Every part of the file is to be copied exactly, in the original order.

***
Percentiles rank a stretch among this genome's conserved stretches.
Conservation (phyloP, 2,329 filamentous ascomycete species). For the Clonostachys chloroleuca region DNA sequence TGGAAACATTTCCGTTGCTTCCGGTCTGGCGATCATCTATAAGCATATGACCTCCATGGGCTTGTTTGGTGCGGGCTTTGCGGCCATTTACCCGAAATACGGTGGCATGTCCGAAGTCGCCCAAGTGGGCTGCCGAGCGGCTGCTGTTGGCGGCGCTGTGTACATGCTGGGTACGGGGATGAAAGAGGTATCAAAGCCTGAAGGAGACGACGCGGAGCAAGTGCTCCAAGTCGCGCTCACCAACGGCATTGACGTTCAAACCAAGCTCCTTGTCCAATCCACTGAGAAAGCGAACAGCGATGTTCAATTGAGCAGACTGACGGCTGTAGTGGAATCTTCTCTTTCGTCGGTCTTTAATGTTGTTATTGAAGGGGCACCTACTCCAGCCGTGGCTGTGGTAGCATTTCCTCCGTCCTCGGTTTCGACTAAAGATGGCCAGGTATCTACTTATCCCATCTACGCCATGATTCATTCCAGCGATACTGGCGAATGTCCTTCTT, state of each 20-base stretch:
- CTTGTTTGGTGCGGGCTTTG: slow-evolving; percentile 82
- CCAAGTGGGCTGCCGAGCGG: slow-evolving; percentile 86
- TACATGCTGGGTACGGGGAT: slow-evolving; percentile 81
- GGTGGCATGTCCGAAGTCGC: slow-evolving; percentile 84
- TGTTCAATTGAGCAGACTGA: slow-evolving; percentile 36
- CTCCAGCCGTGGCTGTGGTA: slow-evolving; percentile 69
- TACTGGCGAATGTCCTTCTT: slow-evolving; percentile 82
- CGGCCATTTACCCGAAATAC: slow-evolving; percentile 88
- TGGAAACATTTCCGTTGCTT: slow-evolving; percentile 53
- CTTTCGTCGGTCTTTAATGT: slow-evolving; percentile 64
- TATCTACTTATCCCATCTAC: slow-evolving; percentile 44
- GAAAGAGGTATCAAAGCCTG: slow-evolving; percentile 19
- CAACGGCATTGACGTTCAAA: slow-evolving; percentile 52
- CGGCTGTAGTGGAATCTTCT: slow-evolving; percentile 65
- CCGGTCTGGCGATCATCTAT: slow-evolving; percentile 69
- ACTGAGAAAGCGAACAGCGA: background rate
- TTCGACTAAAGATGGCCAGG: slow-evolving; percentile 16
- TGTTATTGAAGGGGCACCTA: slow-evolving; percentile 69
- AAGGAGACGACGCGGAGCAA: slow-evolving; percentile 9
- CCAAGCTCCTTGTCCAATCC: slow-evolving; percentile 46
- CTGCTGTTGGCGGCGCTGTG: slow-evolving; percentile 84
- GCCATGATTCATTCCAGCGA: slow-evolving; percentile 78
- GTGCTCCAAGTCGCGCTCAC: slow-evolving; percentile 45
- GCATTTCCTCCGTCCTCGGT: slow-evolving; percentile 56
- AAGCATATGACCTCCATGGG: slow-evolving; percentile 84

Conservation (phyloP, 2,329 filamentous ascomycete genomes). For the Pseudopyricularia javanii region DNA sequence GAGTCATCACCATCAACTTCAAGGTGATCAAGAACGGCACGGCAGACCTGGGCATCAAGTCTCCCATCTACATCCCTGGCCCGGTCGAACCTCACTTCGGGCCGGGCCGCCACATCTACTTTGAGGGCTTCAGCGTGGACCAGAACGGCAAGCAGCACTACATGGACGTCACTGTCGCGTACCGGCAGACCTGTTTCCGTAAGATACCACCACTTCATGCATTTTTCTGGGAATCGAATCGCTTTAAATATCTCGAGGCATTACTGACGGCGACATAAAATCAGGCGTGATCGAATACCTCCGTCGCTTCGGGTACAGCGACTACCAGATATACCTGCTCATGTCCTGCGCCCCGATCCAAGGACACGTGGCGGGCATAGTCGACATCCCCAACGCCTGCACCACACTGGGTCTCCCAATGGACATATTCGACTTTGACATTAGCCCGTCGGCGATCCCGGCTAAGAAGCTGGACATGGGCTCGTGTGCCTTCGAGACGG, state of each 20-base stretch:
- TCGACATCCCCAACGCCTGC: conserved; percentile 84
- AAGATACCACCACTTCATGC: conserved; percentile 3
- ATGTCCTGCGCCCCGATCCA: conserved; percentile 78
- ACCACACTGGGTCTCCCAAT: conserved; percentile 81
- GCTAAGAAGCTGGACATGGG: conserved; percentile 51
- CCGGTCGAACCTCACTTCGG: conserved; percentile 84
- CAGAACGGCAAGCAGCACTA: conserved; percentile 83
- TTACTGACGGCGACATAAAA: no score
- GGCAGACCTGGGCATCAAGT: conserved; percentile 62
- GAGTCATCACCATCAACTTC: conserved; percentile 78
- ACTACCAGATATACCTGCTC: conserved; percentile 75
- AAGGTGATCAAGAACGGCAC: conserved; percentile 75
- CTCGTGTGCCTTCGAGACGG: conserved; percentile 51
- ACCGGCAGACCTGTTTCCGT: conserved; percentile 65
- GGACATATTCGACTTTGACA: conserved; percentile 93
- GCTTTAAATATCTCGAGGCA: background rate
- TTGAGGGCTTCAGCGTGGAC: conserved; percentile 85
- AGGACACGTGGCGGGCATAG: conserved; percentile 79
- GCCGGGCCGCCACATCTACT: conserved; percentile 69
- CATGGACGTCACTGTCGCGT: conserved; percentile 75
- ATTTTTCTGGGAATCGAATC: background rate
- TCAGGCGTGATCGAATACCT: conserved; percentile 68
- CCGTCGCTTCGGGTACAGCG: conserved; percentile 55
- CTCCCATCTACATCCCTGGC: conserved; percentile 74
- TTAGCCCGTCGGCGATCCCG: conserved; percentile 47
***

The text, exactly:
Percentiles rank a stretch among this genome's conserved stretches.
Conservation (phyloP, 2,329 filamentous ascomycete species). For the Clonostachys chloroleuca region DNA sequence TGGAAACATTTCCGTTGCTTCCGGTCTGGCGATCATCTATAAGCATATGACCTCCATGGGCTTGTTTGGTGCGGGCTTTGCGGCCATTTACCCGAAATACGGTGGCATGTCCGAAGTCGCCCAAGTGGGCTGCCGAGCGGCTGCTGTTGGCGGCGCTGTGTACATGCTGGGTACGGGGATGAAAGAGGTATCAAAGCCTGAAGGAGACGACGCGGAGCAAGTGCTCCAAGTCGCGCTCACCAACGGCATTGACGTTCAAACCAAGCTCCTTGTCCAATCCACTGAGAAAGCGAACAGCGATGTTCAATTGAGCAGACTGACGGCTGTAGTGGAATCTTCTCTTTCGTCGGTCTTTAATGTTGTTATTGAAGGGGCACCTACTCCAGCCGTGGCTGTGGTAGCATTTCCTCCGTCCTCGGTTTCGACTAAAGATGGCCAGGTATCTACTTATCCCATCTACGCCATGATTCATTCCAGCGATACTGGCGAATGTCCTTCTT, state of each 20-base stretch:
- CTTGTTTGGTGCGGGCTTTG: slow-evolving; percentile 82
- CCAAGTGGGCTGCCGAGCGG: slow-evolving; percentile 86
- TACATGCTGGGTACGGGGAT: slow-evolving; percentile 81
- GGTGGCATGTCCGAAGTCGC: slow-evolving; percentile 84
- TGTTCAATTGAGCAGACTGA: slow-evolving; percentile 36
- CTCCAGCCGTGGCTGTGGTA: slow-evolving; percentile 69
- TACTGGCGAATGTCCTTCTT: slow-evolving; percentile 82
- CGGCCATTTACCCGAAATAC: slow-evolving; percentile 88
- TGGAAACATTTCCGTTGCTT: slow-evolving; percentile 53
- CTTTCGTCGGTCTTTAATGT: slow-evolving; percentile 64
- TATCTACTTATCCCATCTAC: slow-evolving; percentile 44
- GAAAGAGGTATCAAAGCCTG: slow-evolving; percentile 19
- CAACGGCATTGACGTTCAAA: slow-evolving; percentile 52
- CGGCTGTAGTGGAATCTTCT: slow-evolving; percentile 65
- CCGGTCTGGCGATCATCTAT: slow-evolving; percentile 69
- ACTGAGAAAGCGAACAGCGA: background rate
- TTCGACTAAAGATGGCCAGG: slow-evolving; percentile 16
- TGTTATTGAAGGGGCACCTA: slow-evolving; percentile 69
- AAGGAGACGACGCGGAGCAA: slow-evolving; percentile 9
- CCAAGCTCCTTGTCCAATCC: slow-evolving; percentile 46
- CTGCTGTTGGCGGCGCTGTG: slow-evolving; percentile 84
- GCCATGATTCATTCCAGCGA: slow-evolving; percentile 78
- GTGCTCCAAGTCGCGCTCAC: slow-evolving; percentile 45
- GCATTTCCTCCGTCCTCGGT: slow-evolving; percentile 56
- AAGCATATGACCTCCATGGG: slow-evolving; percentile 84

Conservation (phyloP, 2,329 filamentous ascomycete genomes). For the Pseudopyricularia javanii region DNA sequence GAGTCATCACCATCAACTTCAAGGTGATCAAGAACGGCACGGCAGACCTGGGCATCAAGTCTCCCATCTACATCCCTGGCCCGGTCGAACCTCACTTCGGGCCGGGCCGCCACATCTACTTTGAGGGCTTCAGCGTGGACCAGAACGGCAAGCAGCACTACATGGACGTCACTGTCGCGTACCGGCAGACCTGTTTCCGTAAGATACCACCACTTCATGCATTTTTCTGGGAATCGAATCGCTTTAAATATCTCGAGGCATTACTGACGGCGACATAAAATCAGGCGTGATCGAATACCTCCGTCGCTTCGGGTACAGCGACTACCAGATATACCTGCTCATGTCCTGCGCCCCGATCCAAGGACACGTGGCGGGCATAGTCGACATCCCCAACGCCTGCACCACACTGGGTCTCCCAATGGACATATTCGACTTTGACATTAGCCCGTCGGCGATCCCGGCTAAGAAGCTGGACATGGGCTCGTGTGCCTTCGAGACGG, state of each 20-base stretch:
- TCGACATCCCCAACGCCTGC: conserved; percentile 84
- AAGATACCACCACTTCATGC: conserved; percentile 3
- ATGTCCTGCGCCCCGATCCA: conserved; percentile 78
- ACCACACTGGGTCTCCCAAT: conserved; percentile 81
- GCTAAGAAGCTGGACATGGG: conserved; percentile 51
- CCGGTCGAACCTCACTTCGG: conserved; percentile 84
- CAGAACGGCAAGCAGCACTA: conserved; percentile 83
- TTACTGACGGCGACATAAAA: no score
- GGCAGACCTGGGCATCAAGT: conserved; percentile 62
- GAGTCATCACCATCAACTTC: conserved; percentile 78
- ACTACCAGATATACCTGCTC: conserved; percentile 75
- AAGGTGATCAAGAACGGCAC: conserved; percentile 75
- CTCGTGTGCCTTCGAGACGG: conserved; percentile 51
- ACCGGCAGACCTGTTTCCGT: conserved; percentile 65
- GGACATATTCGACTTTGACA: conserved; percentile 93
- GCTTTAAATATCTCGAGGCA: background rate
- TTGAGGGCTTCAGCGTGGAC: conserved; percentile 85
- AGGACACGTGGCGGGCATAG: conserved; percentile 79
- GCCGGGCCGCCACATCTACT: conserved; percentile 69
- CATGGACGTCACTGTCGCGT: conserved; percentile 75
- ATTTTTCTGGGAATCGAATC: background rate
- TCAGGCGTGATCGAATACCT: conserved; percentile 68
- CCGTCGCTTCGGGTACAGCG: conserved; percentile 55
- CTCCCATCTACATCCCTGGC: conserved; percentile 74
- TTAGCCCGTCGGCGATCCCG: conserved; percentile 47